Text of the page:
So don’t worry too much about disinfecting your home to eradicate all non-human life. You’ll never succeed. And nor should you want to. The more diversity in your home the better. Up to a point.

        This article first appeared in the Newport Daily News on July 19, 2021.

Thursday, July 15, 2021

Cultured quahog pearls the next big thing?

        Brendan Breen dug hundreds of thousands of quahogs as a part-time commercial fisherman during high school while growing up in Duxbury, Massachusetts, hoping to eventually find a pearl inside one of them. He never did, but the desire never left him, even though he knew it was unlikely. Fewer than one quahog in a million contains a naturally formed pearl, and only a small fraction of them are of gem quality.
        As a student at the University of Rhode Island, Breen learned how pearls can be cultured in oysters and other mollusks, and it made him want to try to culture pearls in quahogs, a feat never before accomplished. He successfully cultured the world’s first quahog pearl in 2016, and patented that
Brendan Breen (photo by Ayla Fox)

method of inducing quahogs to make pearls. “When I saw those first pearls, I was elated,” says Breen. “No one had ever done something like this before, and it was such a mystery. But it was also so exciting. I had to learn from methods around the world, and create a unique pearl culturing method that worked for the quahog.”
        After graduation, he legally formed his business, Mercenaria Pearl, a company named for the Latin name for quahog. Breen is now pursuing growing cultured quahog pearls on a larger scale and is hopeful for future results. Because of their unique arrangement of calcite and aragonite crystals, he says they refract the light differently from conventional pearls, resulting in a porcelain-like finish in a variety of shades ranging from white to deep purple.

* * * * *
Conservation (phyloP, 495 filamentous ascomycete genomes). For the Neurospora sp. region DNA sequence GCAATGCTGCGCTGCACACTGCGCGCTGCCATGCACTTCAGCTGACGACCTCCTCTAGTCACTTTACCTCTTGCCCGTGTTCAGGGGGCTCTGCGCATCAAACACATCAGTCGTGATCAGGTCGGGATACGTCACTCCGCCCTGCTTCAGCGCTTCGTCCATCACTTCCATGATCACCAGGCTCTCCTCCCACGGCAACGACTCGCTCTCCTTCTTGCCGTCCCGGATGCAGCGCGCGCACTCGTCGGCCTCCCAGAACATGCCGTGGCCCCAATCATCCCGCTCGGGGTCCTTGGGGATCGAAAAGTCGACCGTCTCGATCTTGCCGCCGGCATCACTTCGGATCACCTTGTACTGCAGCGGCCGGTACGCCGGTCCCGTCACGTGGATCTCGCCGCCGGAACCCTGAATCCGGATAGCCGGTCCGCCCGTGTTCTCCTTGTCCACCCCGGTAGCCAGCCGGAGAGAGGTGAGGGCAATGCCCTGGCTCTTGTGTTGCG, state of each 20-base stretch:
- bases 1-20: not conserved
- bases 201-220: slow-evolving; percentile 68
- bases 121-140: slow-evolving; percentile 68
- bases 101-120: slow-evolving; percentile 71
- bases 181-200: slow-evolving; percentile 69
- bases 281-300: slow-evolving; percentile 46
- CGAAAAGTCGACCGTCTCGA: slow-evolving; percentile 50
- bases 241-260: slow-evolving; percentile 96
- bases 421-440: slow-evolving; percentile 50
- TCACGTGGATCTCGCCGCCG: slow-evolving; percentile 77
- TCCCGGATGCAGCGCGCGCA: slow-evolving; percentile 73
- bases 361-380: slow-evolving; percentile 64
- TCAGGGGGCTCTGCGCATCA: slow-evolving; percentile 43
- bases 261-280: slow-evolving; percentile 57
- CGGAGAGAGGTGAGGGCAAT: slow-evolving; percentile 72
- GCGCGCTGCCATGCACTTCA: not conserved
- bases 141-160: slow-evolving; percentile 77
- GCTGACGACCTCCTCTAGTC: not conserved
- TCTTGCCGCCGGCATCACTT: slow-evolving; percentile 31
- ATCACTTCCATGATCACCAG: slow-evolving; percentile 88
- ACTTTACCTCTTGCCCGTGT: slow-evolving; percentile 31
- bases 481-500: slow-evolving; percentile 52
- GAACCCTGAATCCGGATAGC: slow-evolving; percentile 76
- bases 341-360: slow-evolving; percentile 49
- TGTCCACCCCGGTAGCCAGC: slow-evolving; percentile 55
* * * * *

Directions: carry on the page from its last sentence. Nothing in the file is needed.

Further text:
While anticipating his first crop, Breen sought out the owners of wild quahog pearls around the country and bought every one he could. In August of 2020, he made wild (not cultured) quahog pearls from his collection available to the public, and launched a line of fine quahog shell jewelry. He is now the owner of the world’s largest collection of quahog pearls, which he sells to private clients, jewelry designers, collectors of exotic gemstones and anyone else who desires a close connection to Rhode Island’s state shellfish from locals to collectors all over the world. Four wild pearls recently sold at auction for more than $32,000.
        “They come in so many different shades, shapes and sizes,” he says. “It’s fun to work with clients to find the pearl that speaks to them most.”
        Breen has also worked with local quahoggers and jewelry designers to create wampum jewelry made from the polished inside of quahog shells in various shades and patterns of purple and white. His pearls and jewelry can be purchased from his website or at the shop, Style Newport, in Newport.

        This article first appeared in the July 2021 issue of Rhode Island Monthly magazine.

Friday, July 9, 2021

Rare wildflower finds unlikely home

        The rarest wildflower in all of New England, sandplain gerardia, is found in just a handful of places in the world, including in a historic cemetery in Richmond. How it got there and why it has survived when it disappeared almost everywhere else is anyone’s guess – though there are plenty of theories. But biologists throughout the region are working to ensure that it can continue to thrive in the Ocean State.